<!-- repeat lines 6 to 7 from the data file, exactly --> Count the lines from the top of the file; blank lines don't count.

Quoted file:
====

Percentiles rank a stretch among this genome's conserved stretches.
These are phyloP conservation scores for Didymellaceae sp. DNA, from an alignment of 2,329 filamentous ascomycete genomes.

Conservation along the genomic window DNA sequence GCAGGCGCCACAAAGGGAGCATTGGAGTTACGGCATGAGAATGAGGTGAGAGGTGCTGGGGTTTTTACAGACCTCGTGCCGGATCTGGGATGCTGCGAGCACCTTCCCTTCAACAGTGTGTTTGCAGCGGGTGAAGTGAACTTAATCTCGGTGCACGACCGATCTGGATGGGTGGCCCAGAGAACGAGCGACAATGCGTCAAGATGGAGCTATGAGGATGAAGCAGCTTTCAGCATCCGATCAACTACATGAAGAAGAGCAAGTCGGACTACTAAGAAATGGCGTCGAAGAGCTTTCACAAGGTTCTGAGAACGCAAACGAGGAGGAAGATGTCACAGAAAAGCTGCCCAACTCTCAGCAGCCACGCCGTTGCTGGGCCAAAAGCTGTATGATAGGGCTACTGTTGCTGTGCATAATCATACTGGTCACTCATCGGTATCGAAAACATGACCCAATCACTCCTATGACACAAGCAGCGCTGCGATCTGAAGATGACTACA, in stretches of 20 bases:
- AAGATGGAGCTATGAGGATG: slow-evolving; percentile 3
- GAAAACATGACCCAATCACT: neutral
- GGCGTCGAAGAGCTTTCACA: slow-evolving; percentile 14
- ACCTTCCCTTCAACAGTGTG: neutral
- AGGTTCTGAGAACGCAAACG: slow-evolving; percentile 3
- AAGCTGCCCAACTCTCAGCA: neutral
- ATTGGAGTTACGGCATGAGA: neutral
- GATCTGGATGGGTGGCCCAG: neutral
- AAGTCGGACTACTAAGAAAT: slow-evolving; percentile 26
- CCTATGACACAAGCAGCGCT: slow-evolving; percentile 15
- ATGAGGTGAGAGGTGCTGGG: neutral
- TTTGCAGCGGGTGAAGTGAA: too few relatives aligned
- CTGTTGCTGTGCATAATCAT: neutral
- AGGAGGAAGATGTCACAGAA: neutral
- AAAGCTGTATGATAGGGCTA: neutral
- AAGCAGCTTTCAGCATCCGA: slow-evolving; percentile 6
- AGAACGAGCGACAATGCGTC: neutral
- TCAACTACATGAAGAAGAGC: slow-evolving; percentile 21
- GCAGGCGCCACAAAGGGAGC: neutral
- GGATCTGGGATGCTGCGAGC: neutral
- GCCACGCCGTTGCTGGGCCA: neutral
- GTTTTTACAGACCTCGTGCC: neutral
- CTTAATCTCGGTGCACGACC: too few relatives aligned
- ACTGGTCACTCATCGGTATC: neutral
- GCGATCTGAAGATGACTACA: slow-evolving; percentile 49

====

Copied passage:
- GGCGTCGAAGAGCTTTCACA: slow-evolving; percentile 14
- ACCTTCCCTTCAACAGTGTG: neutral